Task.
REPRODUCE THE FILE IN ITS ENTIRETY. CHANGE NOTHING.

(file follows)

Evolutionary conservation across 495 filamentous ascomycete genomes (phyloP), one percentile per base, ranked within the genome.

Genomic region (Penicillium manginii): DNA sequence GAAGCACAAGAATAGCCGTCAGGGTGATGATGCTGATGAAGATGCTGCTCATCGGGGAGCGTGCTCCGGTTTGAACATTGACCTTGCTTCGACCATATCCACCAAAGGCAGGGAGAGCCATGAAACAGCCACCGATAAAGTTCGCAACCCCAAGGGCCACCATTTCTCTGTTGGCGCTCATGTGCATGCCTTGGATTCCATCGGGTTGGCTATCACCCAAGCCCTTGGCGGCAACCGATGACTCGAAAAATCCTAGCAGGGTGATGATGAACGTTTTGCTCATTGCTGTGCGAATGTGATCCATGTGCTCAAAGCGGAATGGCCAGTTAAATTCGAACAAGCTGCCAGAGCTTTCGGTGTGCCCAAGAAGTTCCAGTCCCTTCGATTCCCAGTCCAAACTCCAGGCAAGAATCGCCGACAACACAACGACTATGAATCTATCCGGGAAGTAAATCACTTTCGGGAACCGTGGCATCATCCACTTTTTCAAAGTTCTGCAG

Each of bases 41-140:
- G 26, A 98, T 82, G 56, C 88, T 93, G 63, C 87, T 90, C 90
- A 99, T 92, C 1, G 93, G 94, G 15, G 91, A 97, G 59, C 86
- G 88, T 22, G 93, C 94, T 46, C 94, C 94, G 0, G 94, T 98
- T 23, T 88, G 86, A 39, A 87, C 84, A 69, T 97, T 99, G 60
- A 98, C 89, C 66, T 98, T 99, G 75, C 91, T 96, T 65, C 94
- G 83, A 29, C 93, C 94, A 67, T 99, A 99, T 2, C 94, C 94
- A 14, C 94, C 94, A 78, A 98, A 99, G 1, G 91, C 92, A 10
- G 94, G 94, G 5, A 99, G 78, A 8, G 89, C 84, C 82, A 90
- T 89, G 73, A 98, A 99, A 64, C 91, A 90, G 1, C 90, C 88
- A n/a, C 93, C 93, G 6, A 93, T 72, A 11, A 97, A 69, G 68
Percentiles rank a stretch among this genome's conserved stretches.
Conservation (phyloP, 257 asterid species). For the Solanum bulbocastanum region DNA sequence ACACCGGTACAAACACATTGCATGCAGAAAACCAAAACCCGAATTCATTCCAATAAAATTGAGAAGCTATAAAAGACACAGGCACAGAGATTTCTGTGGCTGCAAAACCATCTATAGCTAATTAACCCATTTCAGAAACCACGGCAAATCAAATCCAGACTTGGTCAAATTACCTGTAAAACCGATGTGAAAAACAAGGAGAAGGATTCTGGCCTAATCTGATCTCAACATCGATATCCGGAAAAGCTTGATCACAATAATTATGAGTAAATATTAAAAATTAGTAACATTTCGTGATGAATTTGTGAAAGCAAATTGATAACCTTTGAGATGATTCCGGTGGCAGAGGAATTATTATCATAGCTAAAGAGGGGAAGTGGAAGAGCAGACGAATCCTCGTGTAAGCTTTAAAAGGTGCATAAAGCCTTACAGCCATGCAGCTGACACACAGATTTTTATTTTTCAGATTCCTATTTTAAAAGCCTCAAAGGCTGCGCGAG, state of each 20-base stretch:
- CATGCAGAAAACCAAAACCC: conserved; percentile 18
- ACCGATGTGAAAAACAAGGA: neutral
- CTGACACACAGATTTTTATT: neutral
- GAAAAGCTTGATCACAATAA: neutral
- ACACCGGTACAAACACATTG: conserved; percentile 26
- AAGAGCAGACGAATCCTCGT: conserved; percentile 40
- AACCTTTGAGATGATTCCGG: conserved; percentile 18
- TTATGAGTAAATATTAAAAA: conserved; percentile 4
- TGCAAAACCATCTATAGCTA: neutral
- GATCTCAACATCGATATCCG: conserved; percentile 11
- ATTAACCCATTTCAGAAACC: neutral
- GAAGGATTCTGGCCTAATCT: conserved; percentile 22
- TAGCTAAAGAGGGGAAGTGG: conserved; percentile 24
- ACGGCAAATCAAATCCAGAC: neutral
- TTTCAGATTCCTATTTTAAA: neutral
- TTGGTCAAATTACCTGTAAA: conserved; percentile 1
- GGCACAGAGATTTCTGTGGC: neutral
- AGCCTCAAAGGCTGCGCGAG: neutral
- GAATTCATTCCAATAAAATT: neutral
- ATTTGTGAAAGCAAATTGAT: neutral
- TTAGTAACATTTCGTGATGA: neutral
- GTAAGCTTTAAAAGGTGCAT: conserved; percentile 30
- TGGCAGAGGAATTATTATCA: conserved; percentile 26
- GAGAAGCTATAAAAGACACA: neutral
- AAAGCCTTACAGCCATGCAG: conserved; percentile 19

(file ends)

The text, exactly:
Evolutionary conservation across 495 filamentous ascomycete genomes (phyloP), one percentile per base, ranked within the genome.

Genomic region (Penicillium manginii): DNA sequence GAAGCACAAGAATAGCCGTCAGGGTGATGATGCTGATGAAGATGCTGCTCATCGGGGAGCGTGCTCCGGTTTGAACATTGACCTTGCTTCGACCATATCCACCAAAGGCAGGGAGAGCCATGAAACAGCCACCGATAAAGTTCGCAACCCCAAGGGCCACCATTTCTCTGTTGGCGCTCATGTGCATGCCTTGGATTCCATCGGGTTGGCTATCACCCAAGCCCTTGGCGGCAACCGATGACTCGAAAAATCCTAGCAGGGTGATGATGAACGTTTTGCTCATTGCTGTGCGAATGTGATCCATGTGCTCAAAGCGGAATGGCCAGTTAAATTCGAACAAGCTGCCAGAGCTTTCGGTGTGCCCAAGAAGTTCCAGTCCCTTCGATTCCCAGTCCAAACTCCAGGCAAGAATCGCCGACAACACAACGACTATGAATCTATCCGGGAAGTAAATCACTTTCGGGAACCGTGGCATCATCCACTTTTTCAAAGTTCTGCAG

Each of bases 41-140:
- G 26, A 98, T 82, G 56, C 88, T 93, G 63, C 87, T 90, C 90
- A 99, T 92, C 1, G 93, G 94, G 15, G 91, A 97, G 59, C 86
- G 88, T 22, G 93, C 94, T 46, C 94, C 94, G 0, G 94, T 98
- T 23, T 88, G 86, A 39, A 87, C 84, A 69, T 97, T 99, G 60
- A 98, C 89, C 66, T 98, T 99, G 75, C 91, T 96, T 65, C 94
- G 83, A 29, C 93, C 94, A 67, T 99, A 99, T 2, C 94, C 94
- A 14, C 94, C 94, A 78, A 98, A 99, G 1, G 91, C 92, A 10
- G 94, G 94, G 5, A 99, G 78, A 8, G 89, C 84, C 82, A 90
- T 89, G 73, A 98, A 99, A 64, C 91, A 90, G 1, C 90, C 88
- A n/a, C 93, C 93, G 6, A 93, T 72, A 11, A 97, A 69, G 68
Percentiles rank a stretch among this genome's conserved stretches.
Conservation (phyloP, 257 asterid species). For the Solanum bulbocastanum region DNA sequence ACACCGGTACAAACACATTGCATGCAGAAAACCAAAACCCGAATTCATTCCAATAAAATTGAGAAGCTATAAAAGACACAGGCACAGAGATTTCTGTGGCTGCAAAACCATCTATAGCTAATTAACCCATTTCAGAAACCACGGCAAATCAAATCCAGACTTGGTCAAATTACCTGTAAAACCGATGTGAAAAACAAGGAGAAGGATTCTGGCCTAATCTGATCTCAACATCGATATCCGGAAAAGCTTGATCACAATAATTATGAGTAAATATTAAAAATTAGTAACATTTCGTGATGAATTTGTGAAAGCAAATTGATAACCTTTGAGATGATTCCGGTGGCAGAGGAATTATTATCATAGCTAAAGAGGGGAAGTGGAAGAGCAGACGAATCCTCGTGTAAGCTTTAAAAGGTGCATAAAGCCTTACAGCCATGCAGCTGACACACAGATTTTTATTTTTCAGATTCCTATTTTAAAAGCCTCAAAGGCTGCGCGAG, state of each 20-base stretch:
- CATGCAGAAAACCAAAACCC: conserved; percentile 18
- ACCGATGTGAAAAACAAGGA: neutral
- CTGACACACAGATTTTTATT: neutral
- GAAAAGCTTGATCACAATAA: neutral
- ACACCGGTACAAACACATTG: conserved; percentile 26
- AAGAGCAGACGAATCCTCGT: conserved; percentile 40
- AACCTTTGAGATGATTCCGG: conserved; percentile 18
- TTATGAGTAAATATTAAAAA: conserved; percentile 4
- TGCAAAACCATCTATAGCTA: neutral
- GATCTCAACATCGATATCCG: conserved; percentile 11
- ATTAACCCATTTCAGAAACC: neutral
- GAAGGATTCTGGCCTAATCT: conserved; percentile 22
- TAGCTAAAGAGGGGAAGTGG: conserved; percentile 24
- ACGGCAAATCAAATCCAGAC: neutral
- TTTCAGATTCCTATTTTAAA: neutral
- TTGGTCAAATTACCTGTAAA: conserved; percentile 1
- GGCACAGAGATTTCTGTGGC: neutral
- AGCCTCAAAGGCTGCGCGAG: neutral
- GAATTCATTCCAATAAAATT: neutral
- ATTTGTGAAAGCAAATTGAT: neutral
- TTAGTAACATTTCGTGATGA: neutral
- GTAAGCTTTAAAAGGTGCAT: conserved; percentile 30
- TGGCAGAGGAATTATTATCA: conserved; percentile 26
- GAGAAGCTATAAAAGACACA: neutral
- AAAGCCTTACAGCCATGCAG: conserved; percentile 19